Want students to recall English terminology in an exam? Draw them a picture

In a secondary school where pupils tend to arrive with lower-than-average literacy levels, creating images to aid the retention and retrieval of terminology has proved successful ... up to a point, writes Henry Sauntson
19th July 2019, 12:03am
How Pictures Can Help With English Exams

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Want students to recall English terminology in an exam? Draw them a picture

https://www.tes.com/magazine/archived/want-students-recall-english-terminology-exam-draw-them-picture

What was clear is that we had gaps. Pupils might be learning what similes were in Year 7, but could they recall that knowledge and use it when it came to GCSEs? Not as often as we would like.

We needed to do better at embedding key information and concepts. So, our head of English, Adam Lewis, decided to do something about it. Having helped to evaluate the approach he came up with, I wanted to share his promising results.

After doing research around memory and retrieval (most notably the work of Bjork and Bjork), Adam began to identify the various needs and also some possible solutions. One of those was dual coding.

Put simply, Allan Paivio’s theory is that the creation or formation of mental images aids retention and retrieval of information. So, if you can build images associated with key learning goals, the information should be more memorable because it is taken in via two channels, the verbal and the visual, and memory traces are doubled.

Although Paivio’s seminal paper is the basis for development in this area, many others have provided insights, including the Learning Scientists, and Shannon Harp and Richard Mayer.

The key learning area Adam targeted was vocabulary. We work in an area of high disadvantage and low literacy (compared with national standards), and about 50 per cent of each cohort come in with a reading age at least six months behind their chronological age. When this is matched with high levels of English as an additional language, retention of subject-specific terminology can prove an issue, especially with regards to retrieval and accurate use in assessment.

Based on his research with dual coding, we had three possible solutions:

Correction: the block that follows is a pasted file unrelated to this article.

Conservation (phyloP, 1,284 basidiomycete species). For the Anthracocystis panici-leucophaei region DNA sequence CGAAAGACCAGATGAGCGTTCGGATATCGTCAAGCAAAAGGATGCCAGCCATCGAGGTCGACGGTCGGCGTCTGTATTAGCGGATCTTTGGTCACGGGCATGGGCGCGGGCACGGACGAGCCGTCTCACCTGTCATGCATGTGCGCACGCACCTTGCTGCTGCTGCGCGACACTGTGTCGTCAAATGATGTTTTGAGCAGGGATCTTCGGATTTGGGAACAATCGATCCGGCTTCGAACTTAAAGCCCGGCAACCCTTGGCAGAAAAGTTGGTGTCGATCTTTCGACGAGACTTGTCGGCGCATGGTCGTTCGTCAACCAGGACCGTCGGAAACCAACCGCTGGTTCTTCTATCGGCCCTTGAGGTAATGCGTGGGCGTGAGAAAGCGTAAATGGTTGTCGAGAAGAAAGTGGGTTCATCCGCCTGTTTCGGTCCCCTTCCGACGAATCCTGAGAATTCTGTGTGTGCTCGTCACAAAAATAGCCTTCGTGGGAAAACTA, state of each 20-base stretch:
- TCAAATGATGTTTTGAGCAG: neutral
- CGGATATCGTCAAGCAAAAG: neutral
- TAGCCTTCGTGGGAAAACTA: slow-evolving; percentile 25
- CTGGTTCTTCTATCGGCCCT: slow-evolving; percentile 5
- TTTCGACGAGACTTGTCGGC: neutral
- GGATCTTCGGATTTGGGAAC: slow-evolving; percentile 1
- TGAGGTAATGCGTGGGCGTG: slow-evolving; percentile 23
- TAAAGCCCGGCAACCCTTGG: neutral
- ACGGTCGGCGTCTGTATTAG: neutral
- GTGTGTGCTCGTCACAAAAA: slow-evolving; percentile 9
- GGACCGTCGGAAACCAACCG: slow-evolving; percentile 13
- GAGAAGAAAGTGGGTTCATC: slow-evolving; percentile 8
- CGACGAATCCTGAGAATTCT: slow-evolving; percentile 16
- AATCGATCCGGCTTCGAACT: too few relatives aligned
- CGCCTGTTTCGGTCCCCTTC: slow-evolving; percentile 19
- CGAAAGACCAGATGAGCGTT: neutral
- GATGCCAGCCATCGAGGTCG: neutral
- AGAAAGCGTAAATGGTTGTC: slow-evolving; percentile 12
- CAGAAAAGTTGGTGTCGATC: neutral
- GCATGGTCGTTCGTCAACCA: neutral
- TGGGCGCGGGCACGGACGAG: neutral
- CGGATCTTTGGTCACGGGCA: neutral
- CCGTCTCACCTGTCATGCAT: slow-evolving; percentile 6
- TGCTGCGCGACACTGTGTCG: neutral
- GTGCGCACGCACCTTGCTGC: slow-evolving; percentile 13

• Provide just the subject terminology and definitions.
  • Create and supply images for the group to use when learning subject terminology.
  • Get pupils to create images to combine with the subject terminology.

The first option was what we had been doing already, with mixed success. Adam pondered options two and three, and opted for the latter: pupil involvement and engagement helps to provide that essential contextual connection, so it made sense to make them an active part of the process.

He decided to test out the intervention on his 28-strong class of Year 7 pupils, with an aim to embed the terminology early and trace the development of the strategy across an academic year. His control groups were, naturally, his other groups, with whom he was not using this method.

In order to implement the intervention successfully, Adam conducted a baseline test of the knowledge all his pupils had of more than 100 terms and their definitions.

Pupils in the test group were then given time in lesson to create images to supplement the terms and their definitions on flashcards (term and image on one side, definition on the other). Words ranged from simple terminology such as “poet” and “playwright” to more complex concepts such as “flashback” and “stichomythia”. Adam was keen to stress to pupils that the quality of the drawing was not important - it was the process and the image that would aid the retrieval.

Pupils were then given a follow-up test of knowledge at intervals throughout the next two terms, with a test of the terminology studied taking place roughly every six weeks.

Did it work? The pupils certainly enjoyed the process and there was evidence of the vocabulary becoming embedded. But did they remember the words better?

In his most recent test, nine months after the baseline, 100 per cent of the dual-coding group pupils improved their retention marks by 30 per cent in the terms that they had managed to create the images for within lessons. However, on terms that they had not yet drawn images for, only 5 per cent improved in their score.

When testing the control group on the same terminology, the retention was not as strong - fewer pupils made as much progress.

So, great news, you might think. Except, there was a problem: drawing those images took time. And Adam found that the time spent making them was disproportionate to the gains made - there was not sufficient time in the curriculum to dedicate so much of it to this form of vocabulary instruction.

It required a rethink and a slight change of strategy for delivery. The concept had been proven to work but was there a way to avoid sacrificing so much time?

We had a discussion around his approach and Adam has moved towards setting dual-coding challenges as homework for his Year 7s - six words a week that will then feature in the next week’s lessons. Classroom time is not being overly burdened and the added benefit is a nice bit of sequenced planning.

Will it make the process more manageable? We shall see, but the initial results certainly suggest dual coding in this way is worth the effort if we can make it work logistically.

Henry Sauntson is assistant principal at City of Peterborough Academy

This article originally appeared in the 19 July 2019 issue under the headline “Read it, draw it, remember it”

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